Donor Perfect: the first donor management software that I had the pleasure of using and learning from. I explored this software inside and out, as it taught this 'new' fundraiser about tracking donor movements. I used DonorPerfect, when I was fundraising for a private school foundation, and the software made it easy to manage all kinds of constituent data (donors, prospects, volunteers, alumni, students, corporations, etc.) This software was built for fundraising, and you can manage each of your campaigns (annual giving, special events, major giving, planned giving) inside the software. The software provides you with the tools to track and manage each campaign and its results. One of my favorite parts of the software was its ability to provide reports and effective analysis that was ready to be seen by our Board of Directors. Overall, DonorPerfect is easy to learn and easy to use. Not to mention that their email, chat, and phone support is excellent.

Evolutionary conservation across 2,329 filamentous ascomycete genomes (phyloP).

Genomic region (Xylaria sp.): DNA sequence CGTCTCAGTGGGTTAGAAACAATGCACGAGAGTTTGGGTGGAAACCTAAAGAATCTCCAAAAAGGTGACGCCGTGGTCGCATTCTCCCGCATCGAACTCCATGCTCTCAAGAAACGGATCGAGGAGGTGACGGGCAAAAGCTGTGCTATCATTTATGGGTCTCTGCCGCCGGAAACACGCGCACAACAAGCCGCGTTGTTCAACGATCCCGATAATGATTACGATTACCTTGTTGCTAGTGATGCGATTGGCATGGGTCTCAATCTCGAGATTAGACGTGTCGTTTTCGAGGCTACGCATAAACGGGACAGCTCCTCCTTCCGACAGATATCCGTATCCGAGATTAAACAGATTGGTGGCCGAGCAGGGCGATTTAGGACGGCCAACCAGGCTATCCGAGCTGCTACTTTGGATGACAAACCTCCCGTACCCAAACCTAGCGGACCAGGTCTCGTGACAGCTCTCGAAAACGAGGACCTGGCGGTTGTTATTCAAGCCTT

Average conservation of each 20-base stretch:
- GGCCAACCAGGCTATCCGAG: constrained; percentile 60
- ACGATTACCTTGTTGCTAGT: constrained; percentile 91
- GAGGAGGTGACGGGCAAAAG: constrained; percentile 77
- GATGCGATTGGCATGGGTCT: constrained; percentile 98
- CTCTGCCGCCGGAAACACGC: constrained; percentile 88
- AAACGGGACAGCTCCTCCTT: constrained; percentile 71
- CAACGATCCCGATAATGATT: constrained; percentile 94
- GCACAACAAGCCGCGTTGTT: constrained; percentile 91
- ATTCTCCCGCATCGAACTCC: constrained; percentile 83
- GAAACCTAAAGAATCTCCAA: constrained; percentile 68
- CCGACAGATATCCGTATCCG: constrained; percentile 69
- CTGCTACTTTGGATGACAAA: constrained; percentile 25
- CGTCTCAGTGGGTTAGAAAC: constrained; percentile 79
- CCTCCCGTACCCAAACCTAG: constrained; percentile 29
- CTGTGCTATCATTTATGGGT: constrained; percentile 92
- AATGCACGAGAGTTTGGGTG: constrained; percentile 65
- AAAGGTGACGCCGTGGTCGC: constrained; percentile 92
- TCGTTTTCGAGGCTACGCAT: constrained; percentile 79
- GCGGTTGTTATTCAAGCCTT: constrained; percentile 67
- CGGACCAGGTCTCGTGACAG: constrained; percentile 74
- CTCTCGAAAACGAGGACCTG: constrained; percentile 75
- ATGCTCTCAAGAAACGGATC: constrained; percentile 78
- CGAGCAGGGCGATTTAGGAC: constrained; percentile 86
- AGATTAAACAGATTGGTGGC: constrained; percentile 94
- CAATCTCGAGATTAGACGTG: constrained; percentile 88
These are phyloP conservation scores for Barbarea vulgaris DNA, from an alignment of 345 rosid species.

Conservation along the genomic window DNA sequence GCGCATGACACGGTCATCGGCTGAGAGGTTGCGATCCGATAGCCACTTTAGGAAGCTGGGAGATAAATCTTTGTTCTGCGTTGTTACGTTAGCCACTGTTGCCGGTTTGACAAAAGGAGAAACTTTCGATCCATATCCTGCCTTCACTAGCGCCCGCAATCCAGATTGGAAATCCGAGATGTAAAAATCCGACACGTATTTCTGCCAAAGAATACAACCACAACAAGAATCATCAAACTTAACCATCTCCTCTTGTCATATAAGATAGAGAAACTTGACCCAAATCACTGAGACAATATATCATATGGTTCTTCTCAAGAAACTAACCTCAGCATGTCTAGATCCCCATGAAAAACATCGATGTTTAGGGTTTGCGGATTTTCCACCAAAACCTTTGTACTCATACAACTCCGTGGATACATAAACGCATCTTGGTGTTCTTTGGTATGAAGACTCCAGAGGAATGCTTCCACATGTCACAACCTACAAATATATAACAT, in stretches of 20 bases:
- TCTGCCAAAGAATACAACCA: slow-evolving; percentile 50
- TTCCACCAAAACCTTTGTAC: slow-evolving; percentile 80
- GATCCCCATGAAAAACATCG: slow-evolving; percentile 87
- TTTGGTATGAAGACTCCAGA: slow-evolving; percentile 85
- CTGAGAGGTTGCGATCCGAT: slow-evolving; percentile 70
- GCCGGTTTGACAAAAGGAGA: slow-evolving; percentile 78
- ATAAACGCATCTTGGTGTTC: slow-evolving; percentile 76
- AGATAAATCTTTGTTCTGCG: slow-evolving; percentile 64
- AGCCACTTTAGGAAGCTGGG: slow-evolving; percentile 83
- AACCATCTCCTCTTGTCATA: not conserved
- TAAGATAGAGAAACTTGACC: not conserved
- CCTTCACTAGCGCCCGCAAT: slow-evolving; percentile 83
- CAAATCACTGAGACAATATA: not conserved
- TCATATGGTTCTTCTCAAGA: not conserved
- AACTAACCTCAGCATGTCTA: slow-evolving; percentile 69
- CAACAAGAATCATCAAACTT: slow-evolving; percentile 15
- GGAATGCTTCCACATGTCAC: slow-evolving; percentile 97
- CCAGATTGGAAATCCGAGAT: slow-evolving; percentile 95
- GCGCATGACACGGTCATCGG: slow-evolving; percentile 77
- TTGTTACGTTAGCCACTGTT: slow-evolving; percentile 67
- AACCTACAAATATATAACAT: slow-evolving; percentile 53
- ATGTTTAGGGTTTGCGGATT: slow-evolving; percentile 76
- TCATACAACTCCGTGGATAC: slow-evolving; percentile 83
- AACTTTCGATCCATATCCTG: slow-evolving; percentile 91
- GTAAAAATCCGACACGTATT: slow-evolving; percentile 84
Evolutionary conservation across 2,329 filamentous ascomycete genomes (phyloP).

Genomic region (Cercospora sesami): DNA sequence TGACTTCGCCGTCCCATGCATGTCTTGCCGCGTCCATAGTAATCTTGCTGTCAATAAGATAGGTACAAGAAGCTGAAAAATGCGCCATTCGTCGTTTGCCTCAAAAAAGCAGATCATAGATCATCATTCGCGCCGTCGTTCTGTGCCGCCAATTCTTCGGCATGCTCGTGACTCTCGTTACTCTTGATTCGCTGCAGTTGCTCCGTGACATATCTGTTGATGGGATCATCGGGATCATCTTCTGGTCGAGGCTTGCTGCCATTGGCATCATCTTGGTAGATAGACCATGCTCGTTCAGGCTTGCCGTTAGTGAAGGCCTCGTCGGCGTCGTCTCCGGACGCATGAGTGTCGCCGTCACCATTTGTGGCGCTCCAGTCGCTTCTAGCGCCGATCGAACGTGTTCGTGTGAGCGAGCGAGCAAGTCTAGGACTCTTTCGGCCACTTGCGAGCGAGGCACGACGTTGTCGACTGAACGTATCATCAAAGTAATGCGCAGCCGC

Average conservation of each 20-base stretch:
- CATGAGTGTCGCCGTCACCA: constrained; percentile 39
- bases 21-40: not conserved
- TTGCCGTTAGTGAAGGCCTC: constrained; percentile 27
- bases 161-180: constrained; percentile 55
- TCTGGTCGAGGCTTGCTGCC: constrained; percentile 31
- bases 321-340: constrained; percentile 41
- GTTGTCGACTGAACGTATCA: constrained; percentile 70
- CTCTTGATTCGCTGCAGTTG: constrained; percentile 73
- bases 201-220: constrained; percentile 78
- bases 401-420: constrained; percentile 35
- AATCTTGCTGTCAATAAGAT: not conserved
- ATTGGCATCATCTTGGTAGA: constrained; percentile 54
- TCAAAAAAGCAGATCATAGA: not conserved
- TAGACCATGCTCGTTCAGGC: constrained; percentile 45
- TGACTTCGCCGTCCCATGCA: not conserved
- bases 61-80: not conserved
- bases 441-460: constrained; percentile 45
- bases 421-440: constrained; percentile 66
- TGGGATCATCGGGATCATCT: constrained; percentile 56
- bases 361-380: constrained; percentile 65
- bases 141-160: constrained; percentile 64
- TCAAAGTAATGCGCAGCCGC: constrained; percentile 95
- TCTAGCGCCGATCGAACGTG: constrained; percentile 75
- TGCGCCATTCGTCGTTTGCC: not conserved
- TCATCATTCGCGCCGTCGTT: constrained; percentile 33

Cost: $110 a month (Must contact 'Sales' for information and add-ons)

GiftWorks, now a FrontStream program, has since evolved into a cloud-based donor and volunteer management software with built-in fundraising tools. The program allows you to track donor information, donation amounts, email communications, and other interactions. The program also allows you to build standard and custom reports. When I worked on this system, we used the desktop version which required a daily/manual backup. As previously stated, the program has since become cloud-based. Unfortunately, I can't speak to the merits of the cloud-based program. I will say that the new version of the software could eliminate the need to have separate systems that track donors, volunteers, and event participants. Skimming through the reviews from online consumers, there were mixed opinions on the actual return on investment (ROI) for this software.

Little Green Light

Cost: $39 a month with unlimited users, and 2,500 constituent records.